Let $(M,\mathcal F)$ be a smooth foliated manifold. An automorphism of $(M,\mathcal F)$ is a diffeomorphism of $M$ that takes leaves of $\mathcal F$ onto leaves. Let now $L$ be a leaf of $\mathcal F$. It may happen that $L$ has an open neighborhood $U$ which is a sum of leaves and such that for every leaf $L'\subset U$ there exists an automorphism $\phi$ taking $L$ onto $L'$.

My questions are:

Does every $(M,\mathcal F)$ have a leaf $L$ with the described property?

If the answer is no, how much can we hope for instead? And is there a simple counterexample? Are there some natural classes of foliations which still have this property?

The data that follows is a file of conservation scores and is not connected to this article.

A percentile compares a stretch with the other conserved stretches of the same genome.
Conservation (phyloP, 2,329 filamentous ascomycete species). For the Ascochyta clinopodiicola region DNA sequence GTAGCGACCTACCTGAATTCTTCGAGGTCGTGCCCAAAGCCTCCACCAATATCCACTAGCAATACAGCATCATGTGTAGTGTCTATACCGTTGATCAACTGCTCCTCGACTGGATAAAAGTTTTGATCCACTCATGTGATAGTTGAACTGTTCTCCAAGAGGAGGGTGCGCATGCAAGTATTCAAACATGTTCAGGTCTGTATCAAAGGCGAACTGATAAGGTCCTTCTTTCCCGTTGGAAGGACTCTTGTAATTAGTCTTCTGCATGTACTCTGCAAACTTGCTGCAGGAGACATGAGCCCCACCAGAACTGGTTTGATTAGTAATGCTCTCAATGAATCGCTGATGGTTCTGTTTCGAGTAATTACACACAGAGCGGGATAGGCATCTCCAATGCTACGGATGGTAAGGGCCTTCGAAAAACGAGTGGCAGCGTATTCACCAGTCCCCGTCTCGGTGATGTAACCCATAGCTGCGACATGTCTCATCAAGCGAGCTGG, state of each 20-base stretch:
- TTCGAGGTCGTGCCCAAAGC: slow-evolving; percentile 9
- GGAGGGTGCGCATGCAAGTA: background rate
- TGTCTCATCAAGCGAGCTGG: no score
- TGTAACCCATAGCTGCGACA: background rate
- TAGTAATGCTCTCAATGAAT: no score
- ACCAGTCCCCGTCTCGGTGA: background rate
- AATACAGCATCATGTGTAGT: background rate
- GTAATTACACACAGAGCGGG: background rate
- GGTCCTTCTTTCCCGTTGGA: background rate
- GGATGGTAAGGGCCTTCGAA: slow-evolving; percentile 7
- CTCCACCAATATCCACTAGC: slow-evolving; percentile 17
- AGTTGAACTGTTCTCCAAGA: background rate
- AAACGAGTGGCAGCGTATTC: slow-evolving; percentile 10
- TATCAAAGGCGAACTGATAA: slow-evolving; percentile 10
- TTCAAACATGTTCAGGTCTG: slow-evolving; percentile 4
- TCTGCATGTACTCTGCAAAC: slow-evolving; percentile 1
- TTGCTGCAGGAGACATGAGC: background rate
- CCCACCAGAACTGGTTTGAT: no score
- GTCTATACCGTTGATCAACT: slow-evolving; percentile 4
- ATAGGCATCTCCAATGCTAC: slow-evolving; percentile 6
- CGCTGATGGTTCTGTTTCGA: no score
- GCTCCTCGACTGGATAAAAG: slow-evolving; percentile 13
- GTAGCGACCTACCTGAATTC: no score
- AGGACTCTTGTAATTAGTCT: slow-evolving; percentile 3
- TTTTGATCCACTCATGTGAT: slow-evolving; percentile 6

Context:

Ideally, I would like to consider a smooth foliated manifold $(M,\mathcal F)$ such that in some flat chart $\psi\colon U\to \mathbb R^n$ there exists an open set $V\subset U$ and a family $\tau_x$ of automorphisms of $(M,\mathcal F)$ indexed by a neighborhood of 0 in $\mathbb R^n$, where $\tau_x$ acts on $V$ like a translation by $x$ in the chart $\psi$. This condition is satisfied for instance when there is a neighborhood $U$ of a leaf $L$ and a foliation-preserving diffeomorphism $U\to L\times W$, where $L\times W$ has the corresponding product foliation.